Even as Ta-Nehisi Coates plans new storylines for the "Black Panther" comic series, he is taking on a new project — writing for none other than Captain America himself.
While this may seem like an unorthodox move for an outspoken progressive like Coates, he explained in The Atlantic on Wednesday that there is a reason he has chosen to explore the adventures of Steve Rogers. After acknowledging that "those of you who’ve never read a 'Captain America' comic book or seen him in the Marvel movies, would be forgiven for thinking of Captain America as an unblinking mascot for American nationalism," Coates explained that the character's narrative has always had an implicitly left-wing subtext.
Rogers’ transformation into Captain America is underwritten by the military. But, perhaps haunted by his own roots in powerlessness, he is a dissident just as likely to be feuding with his superiors in civilian and military governance as he is to be fighting with the supervillain Red Skull. Conspirators against him rank all the way up to the White House, causing Rogers to, at one point, reject the very title of Captain America. At the end of World War II, Captain America is frozen in ice and awakens in our time—and this, too, distances him from his country and its ideals. He is “a man out of time,” a walking emblem of greatest-generation propaganda brought to life in this splintered postmodern time. Thus, Captain America is not so much tied to America as it is, but to an America of the imagined past. In one famous scene, flattered by a treacherous general for his “loyalty,” Rogers—grasping the American flag—retorts, “I’m loyal to nothing, general … except the dream.”
As Coates further explained, Captain America represents an optimism about the American dream that is exciting, because it "is not some didactic act of putting my words in Captain America’s head, but attempting to put Captain America’s words in my head. What is exciting is the possibility of exploration, of avoiding the repetition of a voice I’ve tired of."
Coates ended his essay with a poignant reminder about the black comic book authors who came before him, many of whom faced creative barriers that Coates himself has been able to tear down. He specifically paid tribute to Denys Cowan, Dwayne McDuffie and Christopher Priest.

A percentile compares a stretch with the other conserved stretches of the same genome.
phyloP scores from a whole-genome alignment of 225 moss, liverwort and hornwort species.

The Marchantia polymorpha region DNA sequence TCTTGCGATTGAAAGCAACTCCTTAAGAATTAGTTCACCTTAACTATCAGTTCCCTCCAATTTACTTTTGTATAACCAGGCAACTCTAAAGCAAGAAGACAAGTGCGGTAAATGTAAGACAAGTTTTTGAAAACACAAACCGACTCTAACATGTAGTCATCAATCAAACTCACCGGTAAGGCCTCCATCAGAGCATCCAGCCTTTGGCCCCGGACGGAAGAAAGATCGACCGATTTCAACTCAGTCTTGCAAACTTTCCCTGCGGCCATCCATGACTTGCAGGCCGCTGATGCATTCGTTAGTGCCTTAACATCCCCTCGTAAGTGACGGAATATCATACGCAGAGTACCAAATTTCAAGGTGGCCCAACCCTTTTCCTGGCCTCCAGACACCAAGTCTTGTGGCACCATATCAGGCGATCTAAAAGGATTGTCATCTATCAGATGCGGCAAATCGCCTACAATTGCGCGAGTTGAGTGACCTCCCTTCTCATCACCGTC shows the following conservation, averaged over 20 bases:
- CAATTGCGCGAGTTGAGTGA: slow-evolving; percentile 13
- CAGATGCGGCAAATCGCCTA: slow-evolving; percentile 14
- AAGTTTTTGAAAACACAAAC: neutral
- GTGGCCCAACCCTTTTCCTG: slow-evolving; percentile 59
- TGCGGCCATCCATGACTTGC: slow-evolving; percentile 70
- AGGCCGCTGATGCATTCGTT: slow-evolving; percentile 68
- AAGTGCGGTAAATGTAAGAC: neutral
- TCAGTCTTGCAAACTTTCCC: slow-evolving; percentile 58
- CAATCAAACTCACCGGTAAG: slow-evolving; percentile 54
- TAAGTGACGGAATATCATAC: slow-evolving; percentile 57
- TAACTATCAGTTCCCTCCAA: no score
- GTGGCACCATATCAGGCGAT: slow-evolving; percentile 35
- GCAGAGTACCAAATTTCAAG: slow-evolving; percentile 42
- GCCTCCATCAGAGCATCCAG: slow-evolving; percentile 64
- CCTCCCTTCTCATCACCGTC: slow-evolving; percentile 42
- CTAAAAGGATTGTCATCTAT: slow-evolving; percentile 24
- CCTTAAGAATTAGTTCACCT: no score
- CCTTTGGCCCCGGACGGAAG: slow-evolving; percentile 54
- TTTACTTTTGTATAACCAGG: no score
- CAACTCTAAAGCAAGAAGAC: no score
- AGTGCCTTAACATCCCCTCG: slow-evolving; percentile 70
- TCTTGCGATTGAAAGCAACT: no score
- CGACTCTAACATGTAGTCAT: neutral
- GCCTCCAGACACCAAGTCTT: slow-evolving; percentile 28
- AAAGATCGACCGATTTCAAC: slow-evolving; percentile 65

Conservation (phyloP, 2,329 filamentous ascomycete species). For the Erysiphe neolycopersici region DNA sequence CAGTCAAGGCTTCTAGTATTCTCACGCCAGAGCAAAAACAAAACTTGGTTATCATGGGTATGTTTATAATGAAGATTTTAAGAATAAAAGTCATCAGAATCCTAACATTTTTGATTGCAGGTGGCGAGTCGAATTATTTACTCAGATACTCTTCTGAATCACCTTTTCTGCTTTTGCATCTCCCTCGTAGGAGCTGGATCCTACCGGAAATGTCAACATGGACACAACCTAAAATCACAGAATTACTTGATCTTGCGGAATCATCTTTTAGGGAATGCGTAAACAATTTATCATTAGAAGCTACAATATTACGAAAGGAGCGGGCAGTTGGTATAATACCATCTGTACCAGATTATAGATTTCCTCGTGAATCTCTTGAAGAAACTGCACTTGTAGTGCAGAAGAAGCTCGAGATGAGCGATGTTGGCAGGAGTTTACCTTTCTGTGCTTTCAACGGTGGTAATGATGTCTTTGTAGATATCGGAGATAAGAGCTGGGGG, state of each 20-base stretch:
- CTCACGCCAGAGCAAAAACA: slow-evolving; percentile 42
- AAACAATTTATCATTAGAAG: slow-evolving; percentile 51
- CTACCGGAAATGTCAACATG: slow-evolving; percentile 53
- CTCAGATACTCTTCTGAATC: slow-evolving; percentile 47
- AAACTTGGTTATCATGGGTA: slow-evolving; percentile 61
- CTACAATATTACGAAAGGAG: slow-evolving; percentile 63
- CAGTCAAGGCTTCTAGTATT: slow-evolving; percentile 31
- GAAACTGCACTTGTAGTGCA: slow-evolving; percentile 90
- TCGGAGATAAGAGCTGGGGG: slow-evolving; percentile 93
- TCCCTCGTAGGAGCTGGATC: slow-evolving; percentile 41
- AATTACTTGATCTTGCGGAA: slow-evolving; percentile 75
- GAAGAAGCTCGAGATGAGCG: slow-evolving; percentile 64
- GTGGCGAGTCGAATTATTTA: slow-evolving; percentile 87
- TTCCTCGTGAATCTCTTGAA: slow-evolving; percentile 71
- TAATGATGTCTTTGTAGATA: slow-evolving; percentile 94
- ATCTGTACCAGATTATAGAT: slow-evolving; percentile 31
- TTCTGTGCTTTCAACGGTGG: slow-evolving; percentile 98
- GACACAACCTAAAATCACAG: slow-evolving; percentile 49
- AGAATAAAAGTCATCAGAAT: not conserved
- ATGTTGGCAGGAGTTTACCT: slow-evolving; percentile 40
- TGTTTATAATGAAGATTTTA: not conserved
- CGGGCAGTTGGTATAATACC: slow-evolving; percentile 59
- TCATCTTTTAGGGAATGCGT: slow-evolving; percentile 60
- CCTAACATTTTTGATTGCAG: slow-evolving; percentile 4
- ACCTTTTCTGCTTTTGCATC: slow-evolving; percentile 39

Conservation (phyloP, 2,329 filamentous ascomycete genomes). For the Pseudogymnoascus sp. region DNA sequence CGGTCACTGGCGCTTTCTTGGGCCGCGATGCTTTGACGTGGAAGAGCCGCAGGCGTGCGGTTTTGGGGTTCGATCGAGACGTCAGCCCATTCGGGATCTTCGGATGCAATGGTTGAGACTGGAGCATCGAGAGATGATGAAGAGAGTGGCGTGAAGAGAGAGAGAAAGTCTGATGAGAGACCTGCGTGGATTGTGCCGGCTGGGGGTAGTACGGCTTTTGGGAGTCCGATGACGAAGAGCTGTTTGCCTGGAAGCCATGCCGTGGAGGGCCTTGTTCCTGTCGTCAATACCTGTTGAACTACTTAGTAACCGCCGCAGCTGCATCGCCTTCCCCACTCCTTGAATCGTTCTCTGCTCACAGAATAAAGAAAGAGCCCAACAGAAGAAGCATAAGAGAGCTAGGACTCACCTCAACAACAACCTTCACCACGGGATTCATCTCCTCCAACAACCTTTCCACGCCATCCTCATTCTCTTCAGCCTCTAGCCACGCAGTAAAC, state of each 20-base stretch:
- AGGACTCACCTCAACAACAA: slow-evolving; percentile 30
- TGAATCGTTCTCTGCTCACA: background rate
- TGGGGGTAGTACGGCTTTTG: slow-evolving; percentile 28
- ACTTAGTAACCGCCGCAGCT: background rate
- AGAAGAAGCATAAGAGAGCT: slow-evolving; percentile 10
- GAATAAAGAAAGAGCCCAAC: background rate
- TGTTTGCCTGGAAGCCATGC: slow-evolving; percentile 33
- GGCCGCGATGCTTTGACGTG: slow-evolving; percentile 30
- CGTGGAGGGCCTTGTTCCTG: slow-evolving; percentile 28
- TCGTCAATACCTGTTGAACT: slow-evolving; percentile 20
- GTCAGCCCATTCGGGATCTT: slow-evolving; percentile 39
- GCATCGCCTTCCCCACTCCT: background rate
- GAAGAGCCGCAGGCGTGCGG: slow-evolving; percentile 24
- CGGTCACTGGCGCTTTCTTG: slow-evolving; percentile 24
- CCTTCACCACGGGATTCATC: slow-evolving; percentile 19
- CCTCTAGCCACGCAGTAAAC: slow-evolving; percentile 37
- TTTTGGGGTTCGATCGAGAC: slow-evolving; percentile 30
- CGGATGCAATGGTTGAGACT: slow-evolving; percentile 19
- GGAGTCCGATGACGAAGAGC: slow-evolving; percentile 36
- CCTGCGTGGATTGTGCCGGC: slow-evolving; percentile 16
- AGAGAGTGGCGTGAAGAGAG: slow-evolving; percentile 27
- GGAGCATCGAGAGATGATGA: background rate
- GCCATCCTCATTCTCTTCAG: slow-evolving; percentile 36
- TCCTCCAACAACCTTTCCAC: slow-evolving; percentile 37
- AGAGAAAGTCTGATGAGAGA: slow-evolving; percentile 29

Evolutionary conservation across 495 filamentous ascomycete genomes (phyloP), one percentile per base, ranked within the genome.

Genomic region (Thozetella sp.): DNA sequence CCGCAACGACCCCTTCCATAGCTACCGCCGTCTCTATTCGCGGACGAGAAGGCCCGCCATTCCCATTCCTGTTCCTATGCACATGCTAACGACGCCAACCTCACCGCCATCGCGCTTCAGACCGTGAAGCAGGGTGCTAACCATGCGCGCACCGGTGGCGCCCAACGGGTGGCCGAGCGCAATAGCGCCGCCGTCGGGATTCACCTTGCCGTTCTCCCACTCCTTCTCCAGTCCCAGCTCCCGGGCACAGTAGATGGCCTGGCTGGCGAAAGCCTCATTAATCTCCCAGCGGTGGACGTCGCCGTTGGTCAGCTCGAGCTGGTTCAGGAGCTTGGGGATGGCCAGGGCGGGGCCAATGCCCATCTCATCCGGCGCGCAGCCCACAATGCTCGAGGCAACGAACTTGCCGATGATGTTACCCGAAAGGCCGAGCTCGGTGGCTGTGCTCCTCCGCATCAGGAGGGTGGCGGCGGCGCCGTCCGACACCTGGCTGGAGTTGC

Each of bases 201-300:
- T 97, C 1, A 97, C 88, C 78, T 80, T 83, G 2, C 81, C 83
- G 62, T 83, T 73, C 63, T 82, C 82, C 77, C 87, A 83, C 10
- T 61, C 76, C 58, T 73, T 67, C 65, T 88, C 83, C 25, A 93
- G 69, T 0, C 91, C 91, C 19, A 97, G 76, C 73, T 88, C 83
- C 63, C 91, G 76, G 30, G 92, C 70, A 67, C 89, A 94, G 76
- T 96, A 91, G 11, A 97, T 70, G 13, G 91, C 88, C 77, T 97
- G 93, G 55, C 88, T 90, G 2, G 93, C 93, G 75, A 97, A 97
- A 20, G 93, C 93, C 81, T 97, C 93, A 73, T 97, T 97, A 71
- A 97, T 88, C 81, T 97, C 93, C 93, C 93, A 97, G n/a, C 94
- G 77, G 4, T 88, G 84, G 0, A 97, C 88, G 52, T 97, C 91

"There has long been a complaint among black comic creators that they are restricted to black characters," Coates wrote. "I don’t know what it means to live in a world where people restrict what you write, and the reason I don’t know is largely because of the sacrifices of all those who were forced to know before me. I have not forgotten this."
Even if Coates' success with the "Black Panther" comic series had not already proved that he could transition to fiction from the straightforward political and social commentary that he regularly offers in his articles for The Atlantic or in books like "We Were Eight Years in Power," he is in many ways a remarkably fitting choice for the "Captain America" series.
Just as Coates has devoted his career to exposing and fighting against discrimination, "Captain America" debuted in 1941 with a cover showing the titular character punching Adolf Hitler in the face — and at a time when many Americans were sympathetic to the Nazi leader. In more recent issues, the "Captain America" franchise has taken jabs at the Tea Party (which it characterized as racist) and against movements that target undocumented immigrants (which it also characterized as racist). Even when the character has taken stances that could be construed as more conservative — as he did in the 2016 film "Captain America: Civil War" — he has never came across as nationalistic or narrow-minded in his motives.
In other words, Coates and Captain America may not share the exact same political philosophy, but they certainly stand for the rights of the oppressed and against the rich, powerful and bigoted. That makes the character an ideal one for Trump's America — and Coates the perfect writer to adapt him to our time. Fittingly, the first issue drops on the Fourth of July.